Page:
November 5, 2009

Neil Armstrong Is My Uncle . . . by Nan Marino

Posted in Uncategorized tagged , , at 3:58 am by suebe2

armstrongNeil Armstrong is My Uncle & Other Lies Muscle Man McGinty Told Me (AR 4 .1 ) by Nan Marino

Roaring Brook Press

Tamara Ann Simpson doesn’t know why no one else can see it.  Muscle Man McGinty is a liar and a braggart.  The last straw comes when he challenged every single kid on Ramble Street to a kickball game.  Kickball is serious stuff and Tamara is sure that, at last, Muscle Man will get what he deserves.

In the summer of 1969, everyone is focused on two things.  The upcoming moon walk and the war in Vietnam.  These events seem distant to Tamara as she tries to get by without her best friend, Kebsie. A foster child, Kebsie moved away while Tamara was out of town.  Tamara takes her frustration out on Muscle Man, the next foster kid to hit the neighborhood.

Laugh out loud funny lines alternate with tear jerker moments as the realities of imperfect families and the fragility of life come home to Ramble Street.

Tamara Ann may not always be likable but she is 100% realistic.  The reader too will wonder why every other thing Muscle Man says is a lie and why the adults seem so tolerant.  All will be revealed.

An excellent choice for a kid who may be having problems dealing with not so nice feelings and situations.

–SueBE

October 14, 2009

Alibi Junior High by Greg Logsted

Posted in Uncategorized tagged , , , , at 9:40 pm by suebe2

alibiAlibi Junior High*

by Greg Logsted

(Aladdin)

13-year-old Cody Saron knows five languages and has two black belts.  He can identify a variety of weapons and knows how to fade into the background.  None of this prepares him for his greatest challenge —

Junior High.

Cody has grown up alongside his father, a CIA agent who travels the globe. When things get too hot, Cody is sent to live with his aunt and have a normal life.  But how normal is it if the only person you can be yourself with is your new neighbor, an ex-Ranger, wounded in Afghanistan?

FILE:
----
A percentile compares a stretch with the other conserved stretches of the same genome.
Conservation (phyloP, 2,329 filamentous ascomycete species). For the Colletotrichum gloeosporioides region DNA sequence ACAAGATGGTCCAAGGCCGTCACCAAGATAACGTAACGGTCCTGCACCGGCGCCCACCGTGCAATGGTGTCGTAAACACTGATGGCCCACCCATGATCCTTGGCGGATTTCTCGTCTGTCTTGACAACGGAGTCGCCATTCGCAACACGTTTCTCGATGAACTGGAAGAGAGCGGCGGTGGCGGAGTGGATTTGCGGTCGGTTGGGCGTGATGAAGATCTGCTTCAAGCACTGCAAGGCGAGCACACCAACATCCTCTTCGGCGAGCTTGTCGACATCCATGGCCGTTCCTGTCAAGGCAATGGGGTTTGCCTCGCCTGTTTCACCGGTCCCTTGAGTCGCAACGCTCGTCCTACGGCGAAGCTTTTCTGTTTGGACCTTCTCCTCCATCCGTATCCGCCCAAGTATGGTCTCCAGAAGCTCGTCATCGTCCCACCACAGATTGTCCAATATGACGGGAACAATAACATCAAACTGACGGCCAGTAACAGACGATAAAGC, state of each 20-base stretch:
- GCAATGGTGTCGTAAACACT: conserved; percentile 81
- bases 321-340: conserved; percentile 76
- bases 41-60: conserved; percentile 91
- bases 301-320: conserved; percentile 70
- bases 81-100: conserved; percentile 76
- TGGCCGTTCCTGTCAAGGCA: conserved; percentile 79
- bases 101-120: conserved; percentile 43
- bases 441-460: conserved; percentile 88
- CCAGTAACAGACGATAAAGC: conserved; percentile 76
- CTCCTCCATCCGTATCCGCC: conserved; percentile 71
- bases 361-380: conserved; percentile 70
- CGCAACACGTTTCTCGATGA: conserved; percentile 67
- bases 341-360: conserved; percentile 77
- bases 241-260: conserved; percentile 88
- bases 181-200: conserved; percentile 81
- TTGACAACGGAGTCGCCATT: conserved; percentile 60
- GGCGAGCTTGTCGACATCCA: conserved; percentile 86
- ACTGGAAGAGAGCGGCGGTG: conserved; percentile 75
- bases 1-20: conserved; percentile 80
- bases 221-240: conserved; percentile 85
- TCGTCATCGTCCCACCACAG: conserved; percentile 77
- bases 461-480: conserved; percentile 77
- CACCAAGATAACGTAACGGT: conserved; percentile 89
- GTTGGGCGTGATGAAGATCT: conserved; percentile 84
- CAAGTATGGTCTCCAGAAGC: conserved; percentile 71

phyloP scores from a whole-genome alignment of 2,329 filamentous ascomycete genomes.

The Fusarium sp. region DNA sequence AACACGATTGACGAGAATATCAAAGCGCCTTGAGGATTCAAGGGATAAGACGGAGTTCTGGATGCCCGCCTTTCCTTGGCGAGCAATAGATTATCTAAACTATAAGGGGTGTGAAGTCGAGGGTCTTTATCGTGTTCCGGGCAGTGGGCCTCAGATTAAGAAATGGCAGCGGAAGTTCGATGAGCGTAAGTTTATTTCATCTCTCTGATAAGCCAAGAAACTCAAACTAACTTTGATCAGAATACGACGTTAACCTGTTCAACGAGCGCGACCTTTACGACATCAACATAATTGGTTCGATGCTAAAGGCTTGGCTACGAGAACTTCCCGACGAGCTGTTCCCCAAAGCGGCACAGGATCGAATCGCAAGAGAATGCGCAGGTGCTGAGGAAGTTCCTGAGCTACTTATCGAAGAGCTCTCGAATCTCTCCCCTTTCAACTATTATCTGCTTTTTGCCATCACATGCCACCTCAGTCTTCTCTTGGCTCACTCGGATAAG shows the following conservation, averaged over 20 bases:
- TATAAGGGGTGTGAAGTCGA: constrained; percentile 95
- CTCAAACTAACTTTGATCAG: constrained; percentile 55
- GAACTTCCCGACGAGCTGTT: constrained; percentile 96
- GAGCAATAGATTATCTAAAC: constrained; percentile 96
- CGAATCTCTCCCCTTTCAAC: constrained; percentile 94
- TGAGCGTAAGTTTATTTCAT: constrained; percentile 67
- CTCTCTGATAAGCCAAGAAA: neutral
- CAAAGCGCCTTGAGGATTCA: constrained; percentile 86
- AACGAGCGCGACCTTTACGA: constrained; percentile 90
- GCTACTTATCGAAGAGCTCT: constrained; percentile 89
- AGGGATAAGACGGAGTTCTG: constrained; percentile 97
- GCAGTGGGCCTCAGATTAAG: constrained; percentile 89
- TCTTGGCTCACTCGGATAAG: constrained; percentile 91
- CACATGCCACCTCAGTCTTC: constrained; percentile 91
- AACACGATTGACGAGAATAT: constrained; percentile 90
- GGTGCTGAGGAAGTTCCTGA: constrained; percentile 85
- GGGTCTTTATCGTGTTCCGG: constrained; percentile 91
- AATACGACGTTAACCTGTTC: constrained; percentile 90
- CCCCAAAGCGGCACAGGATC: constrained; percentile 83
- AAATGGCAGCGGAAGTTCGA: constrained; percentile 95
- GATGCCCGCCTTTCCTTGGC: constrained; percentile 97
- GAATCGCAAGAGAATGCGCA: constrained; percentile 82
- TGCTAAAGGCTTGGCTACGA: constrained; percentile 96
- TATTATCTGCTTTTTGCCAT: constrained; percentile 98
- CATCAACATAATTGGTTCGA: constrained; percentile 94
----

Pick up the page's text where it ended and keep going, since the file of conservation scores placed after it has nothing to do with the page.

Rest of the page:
Logsted has nailed the stresses that make up junior high.   Bullies in the form of both classmates and teachers, insane schedules, fashion faux pas and more.

What made the book for me was that Cody may be trained as well as his CIA father but he is still a real 13-year-old.  Sure, he can kick butt, but when he doesn’t know where his father is, he worries, he’s tongue-tied when talking to the girl he likes, and he has no idea how he is going to work around the rules made up by a seemingly deranged adult world.  The adults are not the heroes, everyone makes mistakes.  In short, this book may be Jr. James Bond but it is very real.

Whether your kids call 7th and 8th grade junior high or middle school, hand them a copy of Alibi Junior High.

–SueBE

*I checked this book out from the library.

October 2, 2009

Spy Cat by Peg Kehret

Posted in Uncategorized tagged , , , at 10:04 pm by suebe2

catSpy Cat (AR 4 .6 )

by Peg Kehret

This story starts out when the Kendrills get a new neighbor. The neighbor’s name is the Sunburgs.  Not long after they move in, Alex Kendrills’ best friend’s house is robbed.  Then the Sunburgs get robbed too and so do the Kendrills.

The burglars even try to take Pete, Alex’s cat, when he sneaks into the van to help himself to someone’s hamburger and fries.  When Alex’s little brother tries to save the cat, he gets taken instead and has to save himself.

My favorite part was when Pete decides to fight his way out of the van instead of leaving with the burglars, injuring the crooks in the process. Don’t mess with cats!

This book is best for people who like animals, especially cats.  It is also good for kids who like spies and other mysteries.  It is a funny book with lots of action, but it isn’t too scary.

–Guest Reviewer (10 years old), son of SueBE

July 9, 2009

Fortune’s Folly by Deva Fagan

Posted in Uncategorized tagged , , , , at 3:34 am by suebe2

FaganFortune’s Folly

by Deva Fagan

(Henry Holt and Company)

 Fortunata (or Nata) doesn’t believe in magic or special powers.  Ever since her mother died, her father’s abilities as a  shoemaker have vanished.  Instead of the fantastic creations he was known for, he now makes outlandish footwear such as boots that look like bumble bees.  Nata just wishes he would clean his tools and get it right instead of waiting for elves she doesn’t believe in.

When a fortune teller tries her tricks on Fortunata, the girl quickly catches on to the prompts the woman uses.  While Fortunata may not believe in magic, she believes in using her brains to survive and telling fortunes let’s her put food on the table.

When she finds herself forced to tell the Prince’s fortune, the girl spins a fabulous tale, worthy of the handsome young man.  Only after she is done does she learn that if the fortune does not come true, it will cost her father his life.  Now she must make sure the impossible happens even if it means turning her love (the prince) toward another girl.